The question ‘what is a collateral warranty?’ may draw blank looks even among real estate professionals. Collateral warranties are duties of care owed by a building contractor and/or any member or company of the professional team (e.g. architects, surveyors, planning consultants, M&E consultants, contractors, civil engineers, project managers) to the developer/ landowner which are then passed onto a buyer, tenant, or lender. A commercial property solicitor should be able to advise on this, but we have also explained the basic principles below.
Rights of Third Parties in Developments etc.
Before the Contracts (Rights of Third Parties) Act 1999, these duties of care would not automatically be passed onto buyers and tenants etc. unless a collateral warrantee was entered into. Since the passing of the new act, unless that act is expressly excluded in the building contract or Terms of Appointment with the contractor or professional, an express collateral warranty is no longer needed. However, some buyers (and tenants etc.) might consider that the insurance cover effected by the contractor or professional is too low, and then a collateral warrantee would be required to provide for an increased limit.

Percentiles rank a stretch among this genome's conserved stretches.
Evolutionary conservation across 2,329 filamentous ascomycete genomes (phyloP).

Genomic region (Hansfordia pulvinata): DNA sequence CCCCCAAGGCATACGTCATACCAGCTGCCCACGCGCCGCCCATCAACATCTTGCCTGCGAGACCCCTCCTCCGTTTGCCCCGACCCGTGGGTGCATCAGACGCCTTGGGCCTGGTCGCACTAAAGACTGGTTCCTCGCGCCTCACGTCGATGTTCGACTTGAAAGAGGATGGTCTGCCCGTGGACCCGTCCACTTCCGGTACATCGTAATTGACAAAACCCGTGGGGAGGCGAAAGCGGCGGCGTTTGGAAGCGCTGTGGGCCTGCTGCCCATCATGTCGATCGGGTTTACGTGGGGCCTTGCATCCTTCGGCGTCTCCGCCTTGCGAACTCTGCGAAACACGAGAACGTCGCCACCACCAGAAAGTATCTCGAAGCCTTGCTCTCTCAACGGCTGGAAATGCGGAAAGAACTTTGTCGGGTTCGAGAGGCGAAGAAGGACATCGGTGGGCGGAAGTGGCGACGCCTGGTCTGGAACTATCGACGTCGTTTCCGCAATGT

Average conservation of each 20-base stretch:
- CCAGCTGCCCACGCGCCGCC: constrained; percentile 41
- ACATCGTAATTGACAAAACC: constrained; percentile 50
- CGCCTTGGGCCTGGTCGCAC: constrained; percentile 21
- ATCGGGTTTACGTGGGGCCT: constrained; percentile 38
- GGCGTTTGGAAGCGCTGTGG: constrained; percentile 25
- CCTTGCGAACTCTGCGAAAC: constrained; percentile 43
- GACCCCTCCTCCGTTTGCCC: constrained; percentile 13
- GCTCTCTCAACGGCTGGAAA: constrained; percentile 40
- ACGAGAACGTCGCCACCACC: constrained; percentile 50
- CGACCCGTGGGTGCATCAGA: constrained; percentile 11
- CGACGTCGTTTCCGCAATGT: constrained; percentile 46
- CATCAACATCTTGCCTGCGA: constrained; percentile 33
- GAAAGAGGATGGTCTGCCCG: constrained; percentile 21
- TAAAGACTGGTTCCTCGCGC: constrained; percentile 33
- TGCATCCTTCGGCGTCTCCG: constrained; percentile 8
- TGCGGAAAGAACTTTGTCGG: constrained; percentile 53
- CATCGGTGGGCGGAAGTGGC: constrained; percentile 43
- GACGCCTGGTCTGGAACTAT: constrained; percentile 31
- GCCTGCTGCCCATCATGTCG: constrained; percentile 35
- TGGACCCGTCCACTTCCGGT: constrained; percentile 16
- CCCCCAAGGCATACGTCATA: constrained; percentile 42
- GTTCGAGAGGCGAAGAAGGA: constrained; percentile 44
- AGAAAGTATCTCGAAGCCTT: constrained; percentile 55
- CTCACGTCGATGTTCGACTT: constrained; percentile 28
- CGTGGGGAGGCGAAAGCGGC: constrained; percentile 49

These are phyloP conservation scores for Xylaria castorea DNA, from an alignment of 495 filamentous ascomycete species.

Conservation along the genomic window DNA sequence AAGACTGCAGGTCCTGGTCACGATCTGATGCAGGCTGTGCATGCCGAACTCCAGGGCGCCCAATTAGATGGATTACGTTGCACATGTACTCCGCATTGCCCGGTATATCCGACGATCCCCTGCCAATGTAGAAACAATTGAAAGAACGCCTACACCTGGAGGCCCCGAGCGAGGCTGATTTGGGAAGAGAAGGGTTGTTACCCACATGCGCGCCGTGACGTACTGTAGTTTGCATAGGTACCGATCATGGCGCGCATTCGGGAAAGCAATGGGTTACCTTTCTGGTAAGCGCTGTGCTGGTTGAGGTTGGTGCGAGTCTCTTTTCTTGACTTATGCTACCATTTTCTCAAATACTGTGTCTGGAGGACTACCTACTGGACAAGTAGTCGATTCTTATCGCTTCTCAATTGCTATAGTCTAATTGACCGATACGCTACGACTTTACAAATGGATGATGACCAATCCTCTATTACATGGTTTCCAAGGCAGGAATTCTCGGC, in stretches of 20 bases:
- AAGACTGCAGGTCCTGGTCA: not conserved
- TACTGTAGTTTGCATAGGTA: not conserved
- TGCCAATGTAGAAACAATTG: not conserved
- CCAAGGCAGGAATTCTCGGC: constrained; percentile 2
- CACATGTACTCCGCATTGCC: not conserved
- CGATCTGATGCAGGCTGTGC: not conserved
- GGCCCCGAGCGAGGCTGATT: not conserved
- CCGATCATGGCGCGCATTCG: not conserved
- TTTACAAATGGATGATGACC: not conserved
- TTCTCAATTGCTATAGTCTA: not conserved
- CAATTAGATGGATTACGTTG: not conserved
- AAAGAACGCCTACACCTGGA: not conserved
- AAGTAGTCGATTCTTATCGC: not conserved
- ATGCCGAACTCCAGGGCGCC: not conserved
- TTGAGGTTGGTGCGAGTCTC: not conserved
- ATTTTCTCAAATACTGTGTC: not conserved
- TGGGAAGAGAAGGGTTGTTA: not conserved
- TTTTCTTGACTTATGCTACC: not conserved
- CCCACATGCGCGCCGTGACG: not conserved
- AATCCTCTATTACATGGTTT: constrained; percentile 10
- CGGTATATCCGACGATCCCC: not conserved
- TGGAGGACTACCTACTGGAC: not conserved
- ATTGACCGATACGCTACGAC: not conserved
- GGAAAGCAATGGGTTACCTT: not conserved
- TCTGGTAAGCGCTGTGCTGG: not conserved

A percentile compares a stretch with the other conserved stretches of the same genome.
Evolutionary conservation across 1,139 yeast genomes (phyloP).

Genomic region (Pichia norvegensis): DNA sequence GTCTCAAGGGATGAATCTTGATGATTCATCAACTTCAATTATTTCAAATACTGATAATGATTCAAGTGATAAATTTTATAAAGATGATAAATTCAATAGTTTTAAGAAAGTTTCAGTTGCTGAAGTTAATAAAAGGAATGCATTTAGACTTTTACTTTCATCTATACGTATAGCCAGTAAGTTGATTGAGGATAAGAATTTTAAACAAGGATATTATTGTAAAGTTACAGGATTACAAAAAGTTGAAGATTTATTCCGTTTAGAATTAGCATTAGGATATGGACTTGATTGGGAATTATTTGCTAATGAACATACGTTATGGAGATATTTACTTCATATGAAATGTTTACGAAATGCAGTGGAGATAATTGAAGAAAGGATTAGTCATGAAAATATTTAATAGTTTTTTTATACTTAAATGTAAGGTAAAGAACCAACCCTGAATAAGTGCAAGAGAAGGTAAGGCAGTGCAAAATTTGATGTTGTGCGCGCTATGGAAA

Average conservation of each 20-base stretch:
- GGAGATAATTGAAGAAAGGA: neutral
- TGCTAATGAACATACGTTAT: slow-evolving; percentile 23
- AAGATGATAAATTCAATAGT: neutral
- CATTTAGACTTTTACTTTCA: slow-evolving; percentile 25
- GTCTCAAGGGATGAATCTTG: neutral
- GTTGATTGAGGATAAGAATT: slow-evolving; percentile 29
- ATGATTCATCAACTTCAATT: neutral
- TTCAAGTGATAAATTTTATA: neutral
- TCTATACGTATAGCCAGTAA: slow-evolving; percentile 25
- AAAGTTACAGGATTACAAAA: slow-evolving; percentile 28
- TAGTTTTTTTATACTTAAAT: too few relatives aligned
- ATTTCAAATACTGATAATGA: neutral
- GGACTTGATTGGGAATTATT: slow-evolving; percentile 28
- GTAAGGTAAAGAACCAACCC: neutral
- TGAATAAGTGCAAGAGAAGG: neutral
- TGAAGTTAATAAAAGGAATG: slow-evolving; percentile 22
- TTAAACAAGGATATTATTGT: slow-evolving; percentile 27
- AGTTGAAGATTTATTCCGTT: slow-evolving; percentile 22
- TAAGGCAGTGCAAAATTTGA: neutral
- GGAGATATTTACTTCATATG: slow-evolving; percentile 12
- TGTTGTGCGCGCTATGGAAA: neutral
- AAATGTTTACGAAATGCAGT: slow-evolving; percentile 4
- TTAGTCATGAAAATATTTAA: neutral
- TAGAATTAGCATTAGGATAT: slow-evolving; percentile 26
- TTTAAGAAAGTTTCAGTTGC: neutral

Step In Rights
If a lender has lent a sum of money to developer, and developer goes bust, the lender will want rights to step into the shoes of the developer, with rights to negotiate and treat with the contractor and the professional team. The 1999 legislation does not make this a right, but they can do this if a collateral warranty has already been entered into with the professional team. This could end up both allowing the project to continue to the advantage of the lender who recoups his investment, but also the contractors and professionals who will be able to rely on the lender to fulfill the original investor’s obligations.